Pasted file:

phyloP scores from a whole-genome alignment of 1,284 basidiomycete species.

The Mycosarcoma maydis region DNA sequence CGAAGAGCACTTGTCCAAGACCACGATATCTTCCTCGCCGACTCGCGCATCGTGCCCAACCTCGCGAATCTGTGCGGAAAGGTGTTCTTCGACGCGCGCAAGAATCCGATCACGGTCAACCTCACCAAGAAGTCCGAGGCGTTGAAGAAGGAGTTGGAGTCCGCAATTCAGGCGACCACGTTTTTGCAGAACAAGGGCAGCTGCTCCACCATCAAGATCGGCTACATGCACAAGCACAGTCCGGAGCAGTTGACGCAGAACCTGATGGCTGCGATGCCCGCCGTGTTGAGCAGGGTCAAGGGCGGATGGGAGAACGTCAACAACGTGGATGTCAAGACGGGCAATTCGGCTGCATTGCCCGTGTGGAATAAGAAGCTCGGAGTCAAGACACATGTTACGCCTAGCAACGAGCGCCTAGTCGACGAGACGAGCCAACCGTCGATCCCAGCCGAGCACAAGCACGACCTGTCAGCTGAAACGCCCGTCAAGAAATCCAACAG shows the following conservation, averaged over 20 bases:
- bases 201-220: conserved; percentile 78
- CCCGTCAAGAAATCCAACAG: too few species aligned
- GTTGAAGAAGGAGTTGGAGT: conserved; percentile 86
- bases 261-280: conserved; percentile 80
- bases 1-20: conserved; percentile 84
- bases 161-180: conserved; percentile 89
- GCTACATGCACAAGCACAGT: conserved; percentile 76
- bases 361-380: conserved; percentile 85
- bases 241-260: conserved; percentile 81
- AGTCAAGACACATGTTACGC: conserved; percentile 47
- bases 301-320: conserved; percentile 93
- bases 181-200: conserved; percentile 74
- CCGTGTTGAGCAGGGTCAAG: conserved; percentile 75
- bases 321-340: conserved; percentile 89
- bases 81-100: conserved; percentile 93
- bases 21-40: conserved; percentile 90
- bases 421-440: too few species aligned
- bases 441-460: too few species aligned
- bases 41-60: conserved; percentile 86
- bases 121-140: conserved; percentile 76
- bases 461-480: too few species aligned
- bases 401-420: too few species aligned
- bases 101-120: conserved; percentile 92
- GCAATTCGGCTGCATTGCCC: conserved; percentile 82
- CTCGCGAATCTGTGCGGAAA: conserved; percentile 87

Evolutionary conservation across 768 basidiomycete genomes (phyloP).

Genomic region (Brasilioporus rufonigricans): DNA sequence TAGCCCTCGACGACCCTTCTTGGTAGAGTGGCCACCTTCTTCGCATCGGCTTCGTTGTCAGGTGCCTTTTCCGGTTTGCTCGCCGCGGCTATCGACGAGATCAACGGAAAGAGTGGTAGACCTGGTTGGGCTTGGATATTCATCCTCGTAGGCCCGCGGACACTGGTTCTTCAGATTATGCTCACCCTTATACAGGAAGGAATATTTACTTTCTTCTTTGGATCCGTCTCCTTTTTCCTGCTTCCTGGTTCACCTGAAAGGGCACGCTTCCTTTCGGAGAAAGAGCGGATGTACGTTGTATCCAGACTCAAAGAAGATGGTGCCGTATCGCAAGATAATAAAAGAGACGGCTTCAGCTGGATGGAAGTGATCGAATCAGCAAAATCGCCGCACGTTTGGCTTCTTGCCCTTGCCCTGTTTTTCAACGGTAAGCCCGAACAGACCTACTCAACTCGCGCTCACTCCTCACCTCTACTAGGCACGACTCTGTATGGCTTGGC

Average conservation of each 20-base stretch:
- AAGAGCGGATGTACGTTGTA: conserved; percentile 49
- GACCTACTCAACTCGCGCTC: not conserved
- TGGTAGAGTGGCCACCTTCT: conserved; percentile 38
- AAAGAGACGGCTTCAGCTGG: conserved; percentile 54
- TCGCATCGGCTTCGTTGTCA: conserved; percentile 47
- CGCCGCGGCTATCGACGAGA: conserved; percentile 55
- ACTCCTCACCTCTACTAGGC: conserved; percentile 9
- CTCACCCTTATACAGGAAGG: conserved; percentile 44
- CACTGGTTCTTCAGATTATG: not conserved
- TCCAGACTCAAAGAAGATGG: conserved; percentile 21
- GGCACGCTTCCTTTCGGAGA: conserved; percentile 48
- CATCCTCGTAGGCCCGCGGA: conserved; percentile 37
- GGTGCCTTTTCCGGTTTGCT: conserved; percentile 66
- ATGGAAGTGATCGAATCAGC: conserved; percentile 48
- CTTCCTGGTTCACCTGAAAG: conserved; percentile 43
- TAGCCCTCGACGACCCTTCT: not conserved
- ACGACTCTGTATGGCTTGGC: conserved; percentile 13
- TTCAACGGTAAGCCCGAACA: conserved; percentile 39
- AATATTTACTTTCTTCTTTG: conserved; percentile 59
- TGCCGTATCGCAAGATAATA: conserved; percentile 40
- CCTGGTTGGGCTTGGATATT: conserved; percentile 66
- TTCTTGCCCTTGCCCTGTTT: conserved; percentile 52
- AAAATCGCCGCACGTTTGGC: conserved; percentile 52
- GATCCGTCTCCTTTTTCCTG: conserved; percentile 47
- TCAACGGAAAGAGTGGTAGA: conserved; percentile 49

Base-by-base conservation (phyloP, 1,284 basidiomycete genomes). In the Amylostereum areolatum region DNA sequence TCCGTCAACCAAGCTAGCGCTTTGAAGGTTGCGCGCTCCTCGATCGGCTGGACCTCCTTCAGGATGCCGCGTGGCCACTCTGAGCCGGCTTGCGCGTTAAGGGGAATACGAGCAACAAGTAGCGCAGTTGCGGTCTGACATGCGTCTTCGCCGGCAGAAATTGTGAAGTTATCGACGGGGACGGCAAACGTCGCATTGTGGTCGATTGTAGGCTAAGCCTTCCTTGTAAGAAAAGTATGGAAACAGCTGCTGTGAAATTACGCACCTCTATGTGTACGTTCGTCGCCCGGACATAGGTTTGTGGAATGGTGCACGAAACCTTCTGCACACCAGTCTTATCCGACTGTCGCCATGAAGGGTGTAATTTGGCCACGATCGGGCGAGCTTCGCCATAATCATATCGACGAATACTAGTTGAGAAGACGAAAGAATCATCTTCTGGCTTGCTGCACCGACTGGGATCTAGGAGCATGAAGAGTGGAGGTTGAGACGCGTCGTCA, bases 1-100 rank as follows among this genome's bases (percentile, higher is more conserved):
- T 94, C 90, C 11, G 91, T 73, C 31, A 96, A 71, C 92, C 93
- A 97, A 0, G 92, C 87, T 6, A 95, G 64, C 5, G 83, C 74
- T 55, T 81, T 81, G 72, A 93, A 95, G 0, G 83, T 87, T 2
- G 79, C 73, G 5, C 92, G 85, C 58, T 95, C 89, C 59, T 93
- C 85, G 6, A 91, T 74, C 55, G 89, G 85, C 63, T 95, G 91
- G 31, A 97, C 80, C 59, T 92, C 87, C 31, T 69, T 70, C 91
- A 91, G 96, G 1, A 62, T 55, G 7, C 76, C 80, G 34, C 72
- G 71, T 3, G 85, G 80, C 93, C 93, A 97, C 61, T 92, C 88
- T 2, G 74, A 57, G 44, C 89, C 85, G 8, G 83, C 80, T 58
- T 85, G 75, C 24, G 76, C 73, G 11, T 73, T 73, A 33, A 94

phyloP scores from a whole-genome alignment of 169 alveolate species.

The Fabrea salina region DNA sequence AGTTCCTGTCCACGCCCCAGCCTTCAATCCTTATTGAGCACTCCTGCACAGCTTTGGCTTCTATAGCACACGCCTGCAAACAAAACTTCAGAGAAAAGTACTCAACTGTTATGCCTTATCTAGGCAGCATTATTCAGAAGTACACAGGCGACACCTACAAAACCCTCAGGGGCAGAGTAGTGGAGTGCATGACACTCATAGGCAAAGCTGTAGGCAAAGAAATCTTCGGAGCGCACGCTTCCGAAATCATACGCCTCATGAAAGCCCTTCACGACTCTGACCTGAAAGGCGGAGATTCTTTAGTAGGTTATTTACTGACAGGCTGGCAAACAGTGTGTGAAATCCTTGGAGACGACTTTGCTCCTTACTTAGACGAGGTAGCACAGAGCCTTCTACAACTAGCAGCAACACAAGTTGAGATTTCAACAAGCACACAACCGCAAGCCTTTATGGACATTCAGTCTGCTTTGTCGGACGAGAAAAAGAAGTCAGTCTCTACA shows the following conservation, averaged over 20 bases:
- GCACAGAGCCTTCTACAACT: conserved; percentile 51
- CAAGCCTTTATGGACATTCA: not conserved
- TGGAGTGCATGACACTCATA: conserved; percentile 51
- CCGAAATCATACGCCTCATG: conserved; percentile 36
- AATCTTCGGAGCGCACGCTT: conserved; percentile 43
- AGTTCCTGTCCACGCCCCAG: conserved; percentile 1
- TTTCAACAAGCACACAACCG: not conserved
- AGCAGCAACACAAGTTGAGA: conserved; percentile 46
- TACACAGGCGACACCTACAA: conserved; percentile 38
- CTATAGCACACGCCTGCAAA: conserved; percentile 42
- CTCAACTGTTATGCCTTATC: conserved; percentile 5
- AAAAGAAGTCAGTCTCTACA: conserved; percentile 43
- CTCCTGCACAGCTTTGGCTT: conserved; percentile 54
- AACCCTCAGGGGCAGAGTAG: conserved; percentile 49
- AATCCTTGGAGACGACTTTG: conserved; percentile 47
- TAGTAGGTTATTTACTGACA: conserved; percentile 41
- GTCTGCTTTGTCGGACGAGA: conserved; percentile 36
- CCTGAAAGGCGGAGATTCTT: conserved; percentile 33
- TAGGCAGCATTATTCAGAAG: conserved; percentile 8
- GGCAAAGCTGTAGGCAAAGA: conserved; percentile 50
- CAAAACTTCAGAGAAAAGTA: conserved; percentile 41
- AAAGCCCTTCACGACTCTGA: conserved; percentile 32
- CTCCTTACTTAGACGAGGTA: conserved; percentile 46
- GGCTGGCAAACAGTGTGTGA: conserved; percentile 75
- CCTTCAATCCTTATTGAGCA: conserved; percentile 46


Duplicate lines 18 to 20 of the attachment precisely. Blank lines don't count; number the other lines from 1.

- bases 21-40: conserved; percentile 90
- bases 421-440: too few species aligned
- bases 441-460: too few species aligned